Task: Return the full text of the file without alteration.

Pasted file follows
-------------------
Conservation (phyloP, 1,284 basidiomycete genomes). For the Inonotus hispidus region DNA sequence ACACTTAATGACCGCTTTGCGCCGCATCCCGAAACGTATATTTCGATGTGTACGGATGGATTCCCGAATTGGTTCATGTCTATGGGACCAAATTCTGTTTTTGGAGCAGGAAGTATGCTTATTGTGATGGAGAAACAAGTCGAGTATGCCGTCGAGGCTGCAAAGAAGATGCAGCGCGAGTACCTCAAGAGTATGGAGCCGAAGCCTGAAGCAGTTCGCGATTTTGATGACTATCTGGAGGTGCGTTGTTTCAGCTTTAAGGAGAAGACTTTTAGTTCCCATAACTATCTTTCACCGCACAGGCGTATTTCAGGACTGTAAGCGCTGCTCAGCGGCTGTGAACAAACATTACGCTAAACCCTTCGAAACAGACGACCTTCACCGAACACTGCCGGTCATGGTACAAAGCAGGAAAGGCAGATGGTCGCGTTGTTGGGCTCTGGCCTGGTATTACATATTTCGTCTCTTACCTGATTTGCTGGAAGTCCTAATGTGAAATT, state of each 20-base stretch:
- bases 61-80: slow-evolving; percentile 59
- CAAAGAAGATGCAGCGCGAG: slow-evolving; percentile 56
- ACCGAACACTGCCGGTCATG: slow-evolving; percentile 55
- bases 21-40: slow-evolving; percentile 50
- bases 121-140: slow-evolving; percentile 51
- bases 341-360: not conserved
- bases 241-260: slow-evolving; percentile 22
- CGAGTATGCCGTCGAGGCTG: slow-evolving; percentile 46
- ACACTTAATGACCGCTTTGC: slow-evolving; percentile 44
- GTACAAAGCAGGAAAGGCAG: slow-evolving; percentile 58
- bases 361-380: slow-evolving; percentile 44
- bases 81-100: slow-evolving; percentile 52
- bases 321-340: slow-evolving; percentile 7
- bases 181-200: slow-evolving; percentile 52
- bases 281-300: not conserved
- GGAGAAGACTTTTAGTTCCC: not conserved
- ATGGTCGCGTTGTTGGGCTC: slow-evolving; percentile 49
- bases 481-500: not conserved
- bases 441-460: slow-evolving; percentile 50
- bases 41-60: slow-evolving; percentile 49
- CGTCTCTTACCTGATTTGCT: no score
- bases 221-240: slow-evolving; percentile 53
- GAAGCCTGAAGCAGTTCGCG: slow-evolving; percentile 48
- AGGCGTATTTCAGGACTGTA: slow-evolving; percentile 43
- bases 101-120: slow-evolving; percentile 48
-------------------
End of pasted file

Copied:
Conservation (phyloP, 1,284 basidiomycete genomes). For the Inonotus hispidus region DNA sequence ACACTTAATGACCGCTTTGCGCCGCATCCCGAAACGTATATTTCGATGTGTACGGATGGATTCCCGAATTGGTTCATGTCTATGGGACCAAATTCTGTTTTTGGAGCAGGAAGTATGCTTATTGTGATGGAGAAACAAGTCGAGTATGCCGTCGAGGCTGCAAAGAAGATGCAGCGCGAGTACCTCAAGAGTATGGAGCCGAAGCCTGAAGCAGTTCGCGATTTTGATGACTATCTGGAGGTGCGTTGTTTCAGCTTTAAGGAGAAGACTTTTAGTTCCCATAACTATCTTTCACCGCACAGGCGTATTTCAGGACTGTAAGCGCTGCTCAGCGGCTGTGAACAAACATTACGCTAAACCCTTCGAAACAGACGACCTTCACCGAACACTGCCGGTCATGGTACAAAGCAGGAAAGGCAGATGGTCGCGTTGTTGGGCTCTGGCCTGGTATTACATATTTCGTCTCTTACCTGATTTGCTGGAAGTCCTAATGTGAAATT, state of each 20-base stretch:
- bases 61-80: slow-evolving; percentile 59
- CAAAGAAGATGCAGCGCGAG: slow-evolving; percentile 56
- ACCGAACACTGCCGGTCATG: slow-evolving; percentile 55
- bases 21-40: slow-evolving; percentile 50
- bases 121-140: slow-evolving; percentile 51
- bases 341-360: not conserved
- bases 241-260: slow-evolving; percentile 22
- CGAGTATGCCGTCGAGGCTG: slow-evolving; percentile 46
- ACACTTAATGACCGCTTTGC: slow-evolving; percentile 44
- GTACAAAGCAGGAAAGGCAG: slow-evolving; percentile 58
- bases 361-380: slow-evolving; percentile 44
- bases 81-100: slow-evolving; percentile 52
- bases 321-340: slow-evolving; percentile 7
- bases 181-200: slow-evolving; percentile 52
- bases 281-300: not conserved
- GGAGAAGACTTTTAGTTCCC: not conserved
- ATGGTCGCGTTGTTGGGCTC: slow-evolving; percentile 49
- bases 481-500: not conserved
- bases 441-460: slow-evolving; percentile 50
- bases 41-60: slow-evolving; percentile 49
- CGTCTCTTACCTGATTTGCT: no score
- bases 221-240: slow-evolving; percentile 53
- GAAGCCTGAAGCAGTTCGCG: slow-evolving; percentile 48
- AGGCGTATTTCAGGACTGTA: slow-evolving; percentile 43
- bases 101-120: slow-evolving; percentile 48